Diagnosing the Masses - Molecular pathology through multimodal mass spectrometry imaging - summary to follow

Lead Research Organisation: University of Manchester
Department Name: Chemistry


Recent developments in ambient ionisation methods in mass spectrometry have resulted in new applications in real-time diagnostics. Arguably the area of highest potential impact is in the clinical arena, where mass spectrometry has been shown to be capable of distinguishing health/diseased tissue in-situ in operating theatres. The aim is to provide real-time chemical analysis of excised tissue and through chemometric pathological classification guide the surgeon with regard to the tumour margins, which is critical in determining patient outcome. The' intelligent-knife' (iknife) technology developed at Imperial College [1] has attracted considerable attention including the national media and is now undergoing clinical trials. The technology behind the iknife, rapid evaporative ionisation mass spectrometry (REIMS) has been acquired wholly by Waters Corp.
Early development of the REIMS molecular pathology technique has focused on the lipid signatures from biological tissue. These signals are amenable to other imaging mass spectrometry techniques, both ambient and in-vacuum, including secondary ion mass spectrometry (SIMS) where Manchester has world-leading expertise and infrastructure. This project aims to establish a robust chemical basis for the classification of biological material using the REIMS and complementary mass spectrometry imaging approaches.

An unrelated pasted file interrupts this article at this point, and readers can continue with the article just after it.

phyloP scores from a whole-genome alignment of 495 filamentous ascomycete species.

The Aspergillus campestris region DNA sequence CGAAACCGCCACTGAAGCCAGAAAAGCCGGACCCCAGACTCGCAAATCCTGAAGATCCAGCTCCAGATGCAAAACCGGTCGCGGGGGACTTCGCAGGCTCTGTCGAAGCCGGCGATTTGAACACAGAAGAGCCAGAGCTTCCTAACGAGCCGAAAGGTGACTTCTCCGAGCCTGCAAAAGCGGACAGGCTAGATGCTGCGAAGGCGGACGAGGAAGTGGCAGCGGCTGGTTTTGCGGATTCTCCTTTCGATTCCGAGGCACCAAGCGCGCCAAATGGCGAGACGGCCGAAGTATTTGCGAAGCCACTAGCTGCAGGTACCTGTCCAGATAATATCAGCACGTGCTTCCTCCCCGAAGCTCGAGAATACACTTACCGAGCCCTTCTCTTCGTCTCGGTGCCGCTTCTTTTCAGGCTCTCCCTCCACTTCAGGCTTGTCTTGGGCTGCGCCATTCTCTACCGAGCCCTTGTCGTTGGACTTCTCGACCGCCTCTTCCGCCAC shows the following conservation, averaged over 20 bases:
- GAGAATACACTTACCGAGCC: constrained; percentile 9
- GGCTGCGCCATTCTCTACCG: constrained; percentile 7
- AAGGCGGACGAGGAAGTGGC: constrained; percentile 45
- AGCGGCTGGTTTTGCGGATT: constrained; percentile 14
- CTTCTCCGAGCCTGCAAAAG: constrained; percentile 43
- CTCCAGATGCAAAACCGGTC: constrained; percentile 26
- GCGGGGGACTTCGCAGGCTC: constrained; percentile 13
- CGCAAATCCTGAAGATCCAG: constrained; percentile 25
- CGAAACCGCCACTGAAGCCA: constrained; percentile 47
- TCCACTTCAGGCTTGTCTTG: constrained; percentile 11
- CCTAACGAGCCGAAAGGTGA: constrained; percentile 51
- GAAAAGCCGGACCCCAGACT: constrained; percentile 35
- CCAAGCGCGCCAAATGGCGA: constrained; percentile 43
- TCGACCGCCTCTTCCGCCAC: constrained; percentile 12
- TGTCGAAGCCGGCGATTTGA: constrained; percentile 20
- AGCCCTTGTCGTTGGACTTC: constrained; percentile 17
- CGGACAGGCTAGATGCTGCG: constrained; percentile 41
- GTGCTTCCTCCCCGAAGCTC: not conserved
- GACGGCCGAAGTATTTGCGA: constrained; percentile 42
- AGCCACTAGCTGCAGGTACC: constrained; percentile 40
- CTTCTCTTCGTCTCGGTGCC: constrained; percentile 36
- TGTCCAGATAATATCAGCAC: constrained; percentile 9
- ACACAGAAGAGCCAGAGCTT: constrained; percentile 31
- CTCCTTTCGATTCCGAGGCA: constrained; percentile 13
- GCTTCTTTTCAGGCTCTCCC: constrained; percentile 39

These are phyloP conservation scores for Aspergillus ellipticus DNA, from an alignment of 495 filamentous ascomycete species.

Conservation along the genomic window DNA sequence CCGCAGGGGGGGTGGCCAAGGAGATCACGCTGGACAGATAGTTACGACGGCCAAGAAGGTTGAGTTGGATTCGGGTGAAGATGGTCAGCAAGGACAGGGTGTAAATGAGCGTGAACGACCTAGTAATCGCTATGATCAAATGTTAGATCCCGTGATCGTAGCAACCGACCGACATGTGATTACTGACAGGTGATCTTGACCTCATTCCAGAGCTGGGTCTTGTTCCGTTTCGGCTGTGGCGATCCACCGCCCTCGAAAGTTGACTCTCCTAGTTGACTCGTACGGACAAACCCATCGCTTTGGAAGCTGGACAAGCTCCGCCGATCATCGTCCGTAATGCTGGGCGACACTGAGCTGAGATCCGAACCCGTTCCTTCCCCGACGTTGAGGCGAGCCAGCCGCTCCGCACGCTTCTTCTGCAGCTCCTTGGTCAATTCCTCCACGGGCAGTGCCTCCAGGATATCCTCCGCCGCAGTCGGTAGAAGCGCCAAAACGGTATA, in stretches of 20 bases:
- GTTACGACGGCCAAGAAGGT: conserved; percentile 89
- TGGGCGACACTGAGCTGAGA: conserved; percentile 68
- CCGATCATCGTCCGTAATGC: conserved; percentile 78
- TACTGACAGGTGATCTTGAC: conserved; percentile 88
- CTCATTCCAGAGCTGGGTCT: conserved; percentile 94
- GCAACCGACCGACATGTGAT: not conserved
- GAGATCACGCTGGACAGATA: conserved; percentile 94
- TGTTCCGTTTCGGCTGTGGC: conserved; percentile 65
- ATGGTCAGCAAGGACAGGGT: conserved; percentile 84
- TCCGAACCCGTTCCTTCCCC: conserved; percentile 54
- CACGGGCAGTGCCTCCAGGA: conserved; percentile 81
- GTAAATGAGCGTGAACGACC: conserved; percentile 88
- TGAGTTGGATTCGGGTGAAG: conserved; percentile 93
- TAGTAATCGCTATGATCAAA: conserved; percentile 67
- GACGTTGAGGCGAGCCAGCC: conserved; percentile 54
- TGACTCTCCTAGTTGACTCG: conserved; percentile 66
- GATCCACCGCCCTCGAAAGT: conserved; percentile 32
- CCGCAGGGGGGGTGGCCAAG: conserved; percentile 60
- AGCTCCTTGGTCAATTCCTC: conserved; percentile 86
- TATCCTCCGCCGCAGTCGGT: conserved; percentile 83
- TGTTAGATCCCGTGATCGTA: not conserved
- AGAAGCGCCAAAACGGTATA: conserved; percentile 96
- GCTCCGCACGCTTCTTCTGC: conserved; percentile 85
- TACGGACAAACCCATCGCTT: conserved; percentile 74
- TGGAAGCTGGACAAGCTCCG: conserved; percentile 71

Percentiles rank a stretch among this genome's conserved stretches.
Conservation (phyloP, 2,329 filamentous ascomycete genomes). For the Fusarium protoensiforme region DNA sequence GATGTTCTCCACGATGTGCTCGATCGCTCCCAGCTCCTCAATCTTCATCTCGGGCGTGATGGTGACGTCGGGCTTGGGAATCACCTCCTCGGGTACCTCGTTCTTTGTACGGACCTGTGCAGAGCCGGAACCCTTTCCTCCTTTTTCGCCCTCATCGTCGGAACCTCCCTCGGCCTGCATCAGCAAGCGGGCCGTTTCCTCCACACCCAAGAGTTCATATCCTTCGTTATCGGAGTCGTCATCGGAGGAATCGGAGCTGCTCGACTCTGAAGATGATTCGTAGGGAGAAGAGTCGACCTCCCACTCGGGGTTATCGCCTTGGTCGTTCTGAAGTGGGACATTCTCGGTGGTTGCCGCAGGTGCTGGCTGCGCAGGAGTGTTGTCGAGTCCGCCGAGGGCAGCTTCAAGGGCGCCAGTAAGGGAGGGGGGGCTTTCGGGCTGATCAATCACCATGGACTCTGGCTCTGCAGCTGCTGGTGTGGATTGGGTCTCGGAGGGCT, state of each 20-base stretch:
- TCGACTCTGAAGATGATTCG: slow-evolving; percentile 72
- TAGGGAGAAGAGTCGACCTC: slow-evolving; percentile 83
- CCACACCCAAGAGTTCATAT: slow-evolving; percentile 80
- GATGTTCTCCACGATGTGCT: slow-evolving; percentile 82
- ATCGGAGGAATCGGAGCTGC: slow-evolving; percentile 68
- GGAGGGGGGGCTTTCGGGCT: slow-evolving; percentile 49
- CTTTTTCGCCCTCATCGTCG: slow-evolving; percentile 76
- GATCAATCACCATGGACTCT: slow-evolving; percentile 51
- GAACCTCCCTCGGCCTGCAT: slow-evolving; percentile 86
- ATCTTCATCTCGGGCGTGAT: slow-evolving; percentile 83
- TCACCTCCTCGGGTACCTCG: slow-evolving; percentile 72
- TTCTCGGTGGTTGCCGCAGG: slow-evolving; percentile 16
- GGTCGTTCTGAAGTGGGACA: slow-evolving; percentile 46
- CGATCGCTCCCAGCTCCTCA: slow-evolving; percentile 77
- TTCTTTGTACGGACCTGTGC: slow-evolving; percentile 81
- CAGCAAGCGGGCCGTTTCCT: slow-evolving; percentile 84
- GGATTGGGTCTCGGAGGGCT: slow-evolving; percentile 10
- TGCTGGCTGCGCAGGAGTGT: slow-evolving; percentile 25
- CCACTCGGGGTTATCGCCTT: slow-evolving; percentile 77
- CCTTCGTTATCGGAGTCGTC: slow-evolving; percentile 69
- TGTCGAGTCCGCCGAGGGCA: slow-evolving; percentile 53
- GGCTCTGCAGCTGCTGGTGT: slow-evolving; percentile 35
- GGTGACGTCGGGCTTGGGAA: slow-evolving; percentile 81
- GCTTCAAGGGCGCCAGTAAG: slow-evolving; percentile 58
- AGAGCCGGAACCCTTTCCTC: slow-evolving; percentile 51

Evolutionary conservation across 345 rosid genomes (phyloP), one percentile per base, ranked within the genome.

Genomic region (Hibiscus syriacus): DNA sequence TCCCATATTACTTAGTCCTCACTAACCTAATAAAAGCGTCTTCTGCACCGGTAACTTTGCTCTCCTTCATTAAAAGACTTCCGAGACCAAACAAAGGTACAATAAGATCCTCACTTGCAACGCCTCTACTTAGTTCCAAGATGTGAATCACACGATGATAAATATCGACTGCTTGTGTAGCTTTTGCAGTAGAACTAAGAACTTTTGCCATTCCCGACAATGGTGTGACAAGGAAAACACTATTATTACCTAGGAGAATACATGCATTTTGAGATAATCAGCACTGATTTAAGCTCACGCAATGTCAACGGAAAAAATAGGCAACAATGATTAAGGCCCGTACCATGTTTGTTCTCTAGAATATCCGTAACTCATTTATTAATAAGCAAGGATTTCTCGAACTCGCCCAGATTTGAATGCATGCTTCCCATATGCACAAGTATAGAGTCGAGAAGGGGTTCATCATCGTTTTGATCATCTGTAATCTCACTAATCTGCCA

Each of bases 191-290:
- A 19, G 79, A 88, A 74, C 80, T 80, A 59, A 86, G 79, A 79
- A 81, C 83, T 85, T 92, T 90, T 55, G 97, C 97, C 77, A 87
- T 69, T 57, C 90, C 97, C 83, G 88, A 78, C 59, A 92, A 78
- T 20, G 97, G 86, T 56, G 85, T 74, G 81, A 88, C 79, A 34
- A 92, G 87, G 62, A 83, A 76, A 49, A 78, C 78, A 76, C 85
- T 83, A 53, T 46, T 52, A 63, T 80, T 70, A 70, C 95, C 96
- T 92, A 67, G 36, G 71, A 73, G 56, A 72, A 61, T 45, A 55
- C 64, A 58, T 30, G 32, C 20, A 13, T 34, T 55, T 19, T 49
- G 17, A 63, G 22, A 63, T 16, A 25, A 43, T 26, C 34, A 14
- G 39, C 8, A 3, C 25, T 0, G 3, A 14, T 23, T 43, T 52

The student will develop biological models of increasing complexity ranging from cell cultures to spheroids (tumour-mimics) and xenografts to systematically determine the role of cellular phenotype, hypoxic-status and metabolic changes induced by the host organism [2]. MS analysis will be performed by high-resolution SIMS, ambient desorption DESI-MS, and next-generation REIMS tools developed by Waters and donated to the University for the purpose of this project. This research will extend the chemical landscape on which the classification is based to include a range of molecular weight compounds including new low mass metabolite biomarkers and proteins. Access to primary tissue archives and standard histological procedures together with the re-sampling MS imaging approaches will inform classification models and improve their accuracy and specificity within the heterogeneous tumour microenvironment.
[1] J. Balog et al. (2013) 'Intraoperative tissue identification using rapid evaporative ionization mass spectrometry.' Sci. Transl. Med. 5, 194ra93.
[2] Kotze, HL et al. (2013). 'ToF-SIMS as a tool for metabolic profiling small biomolecules in cancer systems.' Surface Interface Analysis, 45, 277-281.


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Studentship Projects

Project Reference Relationship Related To Start End Student Name
EP/N509565/1 01/10/2016 30/09/2021
1792601 Studentship EP/N509565/1 15/09/2016 31/03/2020 Danielle McDougall